Re: Arcs off the fingers and getting killed in the process...
I've been lurking for a while, and this is a good time for me to introduce
Terry's posting is quite relevant:
> With the recent TV show about Dean Ortner shooting sparks off his fingers
> and the other stunts pros like Brent turner and Robert Krampf perform,
> there is the question of how we should handle this whole matter...
> Today, a relative newcomer in the Tesla coiling hobby can build darn
> powerful coils in the first try without the "typical" high voltage learning
> curve. Before, we generally assumed someone with a high power pig system
> knew exactly what they were doing through years of experience.
I made my first Tesla Coil in junior high/middle school, in 1967. It was from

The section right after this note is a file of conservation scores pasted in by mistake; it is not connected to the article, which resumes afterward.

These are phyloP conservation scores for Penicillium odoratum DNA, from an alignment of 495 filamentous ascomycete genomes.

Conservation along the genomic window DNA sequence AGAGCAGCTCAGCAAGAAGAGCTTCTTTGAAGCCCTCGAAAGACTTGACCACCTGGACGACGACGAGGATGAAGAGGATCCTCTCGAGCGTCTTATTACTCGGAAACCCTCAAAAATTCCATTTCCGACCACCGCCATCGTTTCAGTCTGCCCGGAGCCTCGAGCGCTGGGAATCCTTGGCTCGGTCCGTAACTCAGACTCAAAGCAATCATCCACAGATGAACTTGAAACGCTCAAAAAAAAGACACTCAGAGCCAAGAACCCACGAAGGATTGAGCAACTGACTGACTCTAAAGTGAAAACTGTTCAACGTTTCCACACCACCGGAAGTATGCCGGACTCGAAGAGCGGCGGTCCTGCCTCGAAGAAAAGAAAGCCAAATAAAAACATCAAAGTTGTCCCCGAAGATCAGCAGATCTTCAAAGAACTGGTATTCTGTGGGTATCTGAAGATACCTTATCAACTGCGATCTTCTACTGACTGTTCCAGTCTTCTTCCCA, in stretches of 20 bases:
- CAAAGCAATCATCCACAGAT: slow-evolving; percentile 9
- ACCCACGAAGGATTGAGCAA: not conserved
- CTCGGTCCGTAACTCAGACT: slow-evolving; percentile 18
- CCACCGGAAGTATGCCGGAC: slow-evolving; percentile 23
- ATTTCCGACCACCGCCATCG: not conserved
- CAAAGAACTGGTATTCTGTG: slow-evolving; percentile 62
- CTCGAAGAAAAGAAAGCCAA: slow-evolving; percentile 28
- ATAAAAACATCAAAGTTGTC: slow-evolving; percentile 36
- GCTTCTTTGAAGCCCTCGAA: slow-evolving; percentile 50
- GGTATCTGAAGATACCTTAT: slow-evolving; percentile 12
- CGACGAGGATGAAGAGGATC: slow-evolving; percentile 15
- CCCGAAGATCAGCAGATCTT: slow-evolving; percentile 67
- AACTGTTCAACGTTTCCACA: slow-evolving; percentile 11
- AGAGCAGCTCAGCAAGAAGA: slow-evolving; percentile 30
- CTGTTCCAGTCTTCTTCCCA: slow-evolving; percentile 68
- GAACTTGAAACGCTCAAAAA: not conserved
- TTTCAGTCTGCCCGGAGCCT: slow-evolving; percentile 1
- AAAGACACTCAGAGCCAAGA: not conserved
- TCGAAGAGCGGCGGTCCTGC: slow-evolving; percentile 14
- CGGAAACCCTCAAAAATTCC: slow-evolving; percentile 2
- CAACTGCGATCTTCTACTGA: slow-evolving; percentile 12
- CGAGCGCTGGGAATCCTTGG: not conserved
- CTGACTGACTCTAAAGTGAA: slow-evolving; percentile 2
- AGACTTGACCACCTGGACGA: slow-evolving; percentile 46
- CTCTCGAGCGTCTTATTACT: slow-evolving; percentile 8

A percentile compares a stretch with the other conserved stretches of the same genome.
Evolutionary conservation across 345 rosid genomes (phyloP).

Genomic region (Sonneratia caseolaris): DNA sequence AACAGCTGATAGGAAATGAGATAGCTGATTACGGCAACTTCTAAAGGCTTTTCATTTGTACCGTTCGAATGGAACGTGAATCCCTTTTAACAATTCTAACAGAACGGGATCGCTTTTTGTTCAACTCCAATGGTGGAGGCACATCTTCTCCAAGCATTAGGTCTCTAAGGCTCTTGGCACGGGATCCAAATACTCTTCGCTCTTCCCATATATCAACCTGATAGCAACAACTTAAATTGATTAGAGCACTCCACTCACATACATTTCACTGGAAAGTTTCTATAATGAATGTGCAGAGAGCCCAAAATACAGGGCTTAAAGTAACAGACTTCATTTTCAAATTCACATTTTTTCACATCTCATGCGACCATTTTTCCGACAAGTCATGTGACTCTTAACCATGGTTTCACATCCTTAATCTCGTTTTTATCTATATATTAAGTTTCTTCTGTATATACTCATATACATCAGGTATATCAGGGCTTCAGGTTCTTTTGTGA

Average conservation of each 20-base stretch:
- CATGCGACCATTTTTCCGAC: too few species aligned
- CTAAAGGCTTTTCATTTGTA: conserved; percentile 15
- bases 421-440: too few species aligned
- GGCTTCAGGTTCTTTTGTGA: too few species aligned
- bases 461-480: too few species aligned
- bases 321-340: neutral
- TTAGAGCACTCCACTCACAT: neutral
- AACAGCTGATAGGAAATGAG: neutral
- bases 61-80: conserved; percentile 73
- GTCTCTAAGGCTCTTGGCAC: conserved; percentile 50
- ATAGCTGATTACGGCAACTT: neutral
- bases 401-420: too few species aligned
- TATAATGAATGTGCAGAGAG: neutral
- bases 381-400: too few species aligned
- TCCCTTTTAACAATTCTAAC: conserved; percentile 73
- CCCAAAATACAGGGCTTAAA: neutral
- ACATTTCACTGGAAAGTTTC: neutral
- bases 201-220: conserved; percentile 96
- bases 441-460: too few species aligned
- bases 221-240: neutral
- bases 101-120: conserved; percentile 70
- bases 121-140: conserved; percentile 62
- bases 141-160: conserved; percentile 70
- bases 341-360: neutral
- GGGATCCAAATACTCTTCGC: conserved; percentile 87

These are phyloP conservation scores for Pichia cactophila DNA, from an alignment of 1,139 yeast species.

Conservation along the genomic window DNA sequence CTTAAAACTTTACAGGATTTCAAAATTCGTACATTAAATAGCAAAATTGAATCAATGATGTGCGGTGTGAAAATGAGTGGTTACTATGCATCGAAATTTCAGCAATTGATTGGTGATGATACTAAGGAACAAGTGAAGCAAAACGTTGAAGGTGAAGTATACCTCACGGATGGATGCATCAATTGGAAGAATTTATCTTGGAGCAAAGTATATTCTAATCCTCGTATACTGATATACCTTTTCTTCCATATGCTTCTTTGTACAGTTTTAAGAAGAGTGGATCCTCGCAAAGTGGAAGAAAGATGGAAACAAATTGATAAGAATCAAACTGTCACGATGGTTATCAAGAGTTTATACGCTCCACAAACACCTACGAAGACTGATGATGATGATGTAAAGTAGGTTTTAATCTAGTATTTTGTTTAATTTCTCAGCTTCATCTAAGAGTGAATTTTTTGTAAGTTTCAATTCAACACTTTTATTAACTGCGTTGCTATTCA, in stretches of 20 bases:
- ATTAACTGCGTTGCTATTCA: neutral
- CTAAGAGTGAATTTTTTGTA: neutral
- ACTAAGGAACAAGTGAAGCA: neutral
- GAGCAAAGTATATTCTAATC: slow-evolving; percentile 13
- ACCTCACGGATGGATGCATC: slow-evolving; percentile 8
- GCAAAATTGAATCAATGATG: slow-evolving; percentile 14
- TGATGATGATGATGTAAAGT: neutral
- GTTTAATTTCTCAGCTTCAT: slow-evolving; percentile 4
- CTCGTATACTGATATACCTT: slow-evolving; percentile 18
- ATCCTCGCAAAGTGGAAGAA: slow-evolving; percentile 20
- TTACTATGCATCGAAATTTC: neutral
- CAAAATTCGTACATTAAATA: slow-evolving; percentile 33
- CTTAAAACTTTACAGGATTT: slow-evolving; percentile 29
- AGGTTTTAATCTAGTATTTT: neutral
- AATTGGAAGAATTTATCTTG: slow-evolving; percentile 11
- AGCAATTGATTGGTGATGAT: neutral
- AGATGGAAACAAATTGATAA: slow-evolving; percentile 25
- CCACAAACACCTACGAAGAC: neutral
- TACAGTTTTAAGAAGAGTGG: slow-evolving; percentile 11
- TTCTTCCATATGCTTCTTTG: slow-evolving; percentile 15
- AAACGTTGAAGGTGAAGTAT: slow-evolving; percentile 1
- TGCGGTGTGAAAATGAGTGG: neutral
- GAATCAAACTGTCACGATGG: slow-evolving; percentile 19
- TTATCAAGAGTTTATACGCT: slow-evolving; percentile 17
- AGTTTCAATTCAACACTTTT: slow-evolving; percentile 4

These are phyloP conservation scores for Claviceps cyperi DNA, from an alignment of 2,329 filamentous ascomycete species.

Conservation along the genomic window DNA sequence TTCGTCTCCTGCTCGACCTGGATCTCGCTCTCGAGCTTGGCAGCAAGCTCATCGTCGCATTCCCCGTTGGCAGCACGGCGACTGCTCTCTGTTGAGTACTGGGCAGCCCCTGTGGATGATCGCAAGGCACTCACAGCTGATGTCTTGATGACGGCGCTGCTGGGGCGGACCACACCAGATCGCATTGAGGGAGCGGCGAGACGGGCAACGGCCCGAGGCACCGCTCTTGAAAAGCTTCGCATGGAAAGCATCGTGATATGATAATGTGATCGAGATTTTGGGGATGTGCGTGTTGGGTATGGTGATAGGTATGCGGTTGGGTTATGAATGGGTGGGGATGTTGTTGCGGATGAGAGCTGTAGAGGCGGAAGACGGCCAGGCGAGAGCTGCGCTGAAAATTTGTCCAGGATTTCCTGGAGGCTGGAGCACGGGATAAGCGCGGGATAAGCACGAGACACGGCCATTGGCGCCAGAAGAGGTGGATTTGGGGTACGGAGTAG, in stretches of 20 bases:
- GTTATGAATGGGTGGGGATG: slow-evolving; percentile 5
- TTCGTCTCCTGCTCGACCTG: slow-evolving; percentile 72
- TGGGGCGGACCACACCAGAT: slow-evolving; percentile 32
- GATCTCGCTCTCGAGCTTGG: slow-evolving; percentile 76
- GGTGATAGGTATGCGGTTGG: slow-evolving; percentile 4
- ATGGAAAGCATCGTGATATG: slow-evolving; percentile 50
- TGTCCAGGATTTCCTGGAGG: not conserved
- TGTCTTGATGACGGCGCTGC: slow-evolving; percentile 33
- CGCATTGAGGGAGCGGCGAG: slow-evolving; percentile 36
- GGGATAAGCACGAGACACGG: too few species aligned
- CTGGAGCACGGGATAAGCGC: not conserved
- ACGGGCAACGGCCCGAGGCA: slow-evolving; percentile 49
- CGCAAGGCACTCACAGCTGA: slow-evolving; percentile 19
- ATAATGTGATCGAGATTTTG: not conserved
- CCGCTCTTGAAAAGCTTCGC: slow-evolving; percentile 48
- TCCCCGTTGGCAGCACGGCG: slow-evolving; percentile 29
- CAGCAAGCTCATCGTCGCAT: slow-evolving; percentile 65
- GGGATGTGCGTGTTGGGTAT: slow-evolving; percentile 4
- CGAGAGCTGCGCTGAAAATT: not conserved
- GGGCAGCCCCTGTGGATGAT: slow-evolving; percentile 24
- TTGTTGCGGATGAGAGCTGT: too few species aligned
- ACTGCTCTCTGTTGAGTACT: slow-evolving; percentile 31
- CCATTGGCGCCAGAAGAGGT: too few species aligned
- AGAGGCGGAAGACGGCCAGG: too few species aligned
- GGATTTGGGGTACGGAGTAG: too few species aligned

plans in Popular Electronics. I used a 12/30 NST, secondary approx. 3' in
length. Produced arcs of about 2'. After that project was completed, I
remember using the NST for a Jacob's Ladder. One day I was showing the ladder
to two science teachers at school. The two teaches and I were standing side
by side, probably two inches apart from each other, with the Jacob's Ladder
on a large lab table. It had stopped firing. The teacher closest to the
ladder decided the horizontal conductors needed to be adjusted to start the
arc, and without thinking, touched the bare metal conductors connected
directly to the NST secondary/output. I remember thinking just as he was
reaching for the conductors that he must know what he's doing by virtue of
his age, position as teacher, experience, etc. Well, I was about to
experience a "lesson" that I've not forgotten...
The next thing I remember was being punch-knocked to the ground. All three of
us ended up on the floor, starring at the ceiling (no one else was around, it
was after school hours). Luckily, no one was injured, with the exception of
my teacher's ego. That ended the 'play' for that day.
Here's to another day,